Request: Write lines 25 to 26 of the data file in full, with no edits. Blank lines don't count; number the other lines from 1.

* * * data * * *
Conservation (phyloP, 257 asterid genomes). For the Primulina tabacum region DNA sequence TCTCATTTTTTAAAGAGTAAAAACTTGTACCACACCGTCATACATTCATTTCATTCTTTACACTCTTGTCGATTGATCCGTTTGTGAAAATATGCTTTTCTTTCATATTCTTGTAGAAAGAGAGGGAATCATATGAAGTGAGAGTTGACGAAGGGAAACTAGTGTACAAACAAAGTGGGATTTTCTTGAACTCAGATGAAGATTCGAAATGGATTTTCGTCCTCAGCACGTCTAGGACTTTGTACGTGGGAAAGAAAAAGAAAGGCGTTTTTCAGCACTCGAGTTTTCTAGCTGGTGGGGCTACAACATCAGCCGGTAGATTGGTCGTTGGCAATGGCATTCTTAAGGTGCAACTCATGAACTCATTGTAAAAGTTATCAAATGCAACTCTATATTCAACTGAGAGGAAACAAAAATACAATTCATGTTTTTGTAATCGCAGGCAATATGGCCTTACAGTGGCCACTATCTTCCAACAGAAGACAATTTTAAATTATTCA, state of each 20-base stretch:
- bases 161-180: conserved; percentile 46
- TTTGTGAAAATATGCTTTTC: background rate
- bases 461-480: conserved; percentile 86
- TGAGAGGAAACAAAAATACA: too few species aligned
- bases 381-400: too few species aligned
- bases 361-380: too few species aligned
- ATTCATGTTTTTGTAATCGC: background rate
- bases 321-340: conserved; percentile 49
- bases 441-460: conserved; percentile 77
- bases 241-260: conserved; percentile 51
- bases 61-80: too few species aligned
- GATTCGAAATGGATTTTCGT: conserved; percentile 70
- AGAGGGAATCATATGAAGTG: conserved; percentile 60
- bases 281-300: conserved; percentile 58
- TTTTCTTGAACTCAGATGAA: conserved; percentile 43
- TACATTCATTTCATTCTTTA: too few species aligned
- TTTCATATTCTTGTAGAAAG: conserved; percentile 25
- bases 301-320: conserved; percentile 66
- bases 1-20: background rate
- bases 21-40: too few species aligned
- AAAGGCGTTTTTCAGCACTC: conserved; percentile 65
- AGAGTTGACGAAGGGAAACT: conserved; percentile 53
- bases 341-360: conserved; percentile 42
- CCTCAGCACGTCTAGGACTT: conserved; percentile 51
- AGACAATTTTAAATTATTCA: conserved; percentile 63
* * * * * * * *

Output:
- CCTCAGCACGTCTAGGACTT: conserved; percentile 51
- AGACAATTTTAAATTATTCA: conserved; percentile 63